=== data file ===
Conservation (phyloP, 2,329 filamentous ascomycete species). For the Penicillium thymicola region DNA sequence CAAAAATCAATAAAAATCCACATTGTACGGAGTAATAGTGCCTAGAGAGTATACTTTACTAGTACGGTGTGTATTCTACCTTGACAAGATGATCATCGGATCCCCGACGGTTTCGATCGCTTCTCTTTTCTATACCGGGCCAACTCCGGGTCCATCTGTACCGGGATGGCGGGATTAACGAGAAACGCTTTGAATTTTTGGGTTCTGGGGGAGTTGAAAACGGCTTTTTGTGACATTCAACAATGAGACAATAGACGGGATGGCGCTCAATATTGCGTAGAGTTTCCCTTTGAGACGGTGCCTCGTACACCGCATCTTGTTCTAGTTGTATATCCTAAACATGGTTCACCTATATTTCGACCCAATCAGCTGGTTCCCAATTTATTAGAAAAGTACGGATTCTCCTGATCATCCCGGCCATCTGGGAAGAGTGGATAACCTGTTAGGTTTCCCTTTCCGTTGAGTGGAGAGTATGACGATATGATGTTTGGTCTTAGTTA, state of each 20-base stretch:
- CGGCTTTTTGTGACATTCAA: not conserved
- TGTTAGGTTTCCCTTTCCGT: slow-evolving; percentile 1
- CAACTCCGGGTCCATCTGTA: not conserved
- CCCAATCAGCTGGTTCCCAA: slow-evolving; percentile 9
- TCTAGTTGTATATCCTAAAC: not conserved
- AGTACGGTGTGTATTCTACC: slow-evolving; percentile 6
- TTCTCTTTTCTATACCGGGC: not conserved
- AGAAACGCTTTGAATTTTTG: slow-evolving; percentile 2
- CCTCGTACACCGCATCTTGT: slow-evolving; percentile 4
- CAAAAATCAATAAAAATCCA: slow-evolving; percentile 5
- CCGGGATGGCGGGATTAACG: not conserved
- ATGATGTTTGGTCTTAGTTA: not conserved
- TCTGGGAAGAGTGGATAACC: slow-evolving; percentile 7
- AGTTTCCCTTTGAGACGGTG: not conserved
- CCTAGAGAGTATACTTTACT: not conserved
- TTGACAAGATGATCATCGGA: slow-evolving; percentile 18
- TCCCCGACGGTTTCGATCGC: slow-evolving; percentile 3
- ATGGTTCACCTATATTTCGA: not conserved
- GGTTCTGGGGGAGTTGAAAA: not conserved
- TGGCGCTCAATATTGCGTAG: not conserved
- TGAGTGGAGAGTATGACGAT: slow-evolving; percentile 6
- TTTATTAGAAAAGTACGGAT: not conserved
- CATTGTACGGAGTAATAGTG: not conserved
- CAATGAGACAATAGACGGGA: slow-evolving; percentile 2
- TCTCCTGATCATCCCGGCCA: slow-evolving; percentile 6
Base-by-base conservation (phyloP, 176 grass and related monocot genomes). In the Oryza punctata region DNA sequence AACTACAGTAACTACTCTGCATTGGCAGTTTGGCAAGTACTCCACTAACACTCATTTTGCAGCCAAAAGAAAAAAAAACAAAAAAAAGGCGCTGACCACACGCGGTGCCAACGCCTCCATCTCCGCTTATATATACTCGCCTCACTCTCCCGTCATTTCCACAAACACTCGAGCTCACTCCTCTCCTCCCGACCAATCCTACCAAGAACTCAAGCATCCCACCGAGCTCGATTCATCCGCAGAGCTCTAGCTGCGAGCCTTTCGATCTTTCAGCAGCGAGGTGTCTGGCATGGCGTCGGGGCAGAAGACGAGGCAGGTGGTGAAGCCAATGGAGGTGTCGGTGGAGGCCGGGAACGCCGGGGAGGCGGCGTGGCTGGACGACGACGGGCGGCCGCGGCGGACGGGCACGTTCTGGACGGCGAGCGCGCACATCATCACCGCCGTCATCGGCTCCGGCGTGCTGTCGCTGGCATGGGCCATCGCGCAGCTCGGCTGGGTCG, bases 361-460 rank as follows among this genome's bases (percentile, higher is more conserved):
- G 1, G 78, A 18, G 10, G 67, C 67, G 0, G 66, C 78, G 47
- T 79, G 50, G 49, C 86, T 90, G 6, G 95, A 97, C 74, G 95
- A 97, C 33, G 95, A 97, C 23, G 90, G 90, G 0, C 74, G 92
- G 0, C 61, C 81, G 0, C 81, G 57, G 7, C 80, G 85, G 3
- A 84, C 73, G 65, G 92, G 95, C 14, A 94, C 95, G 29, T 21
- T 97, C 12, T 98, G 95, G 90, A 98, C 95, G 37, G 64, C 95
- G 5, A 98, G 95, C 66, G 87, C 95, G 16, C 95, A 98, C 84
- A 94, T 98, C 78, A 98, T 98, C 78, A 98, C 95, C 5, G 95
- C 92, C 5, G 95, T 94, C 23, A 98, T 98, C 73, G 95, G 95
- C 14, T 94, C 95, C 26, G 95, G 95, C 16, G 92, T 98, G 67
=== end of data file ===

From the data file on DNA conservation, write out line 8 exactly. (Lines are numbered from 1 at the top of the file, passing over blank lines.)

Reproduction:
- TTCTCTTTTCTATACCGGGC: not conserved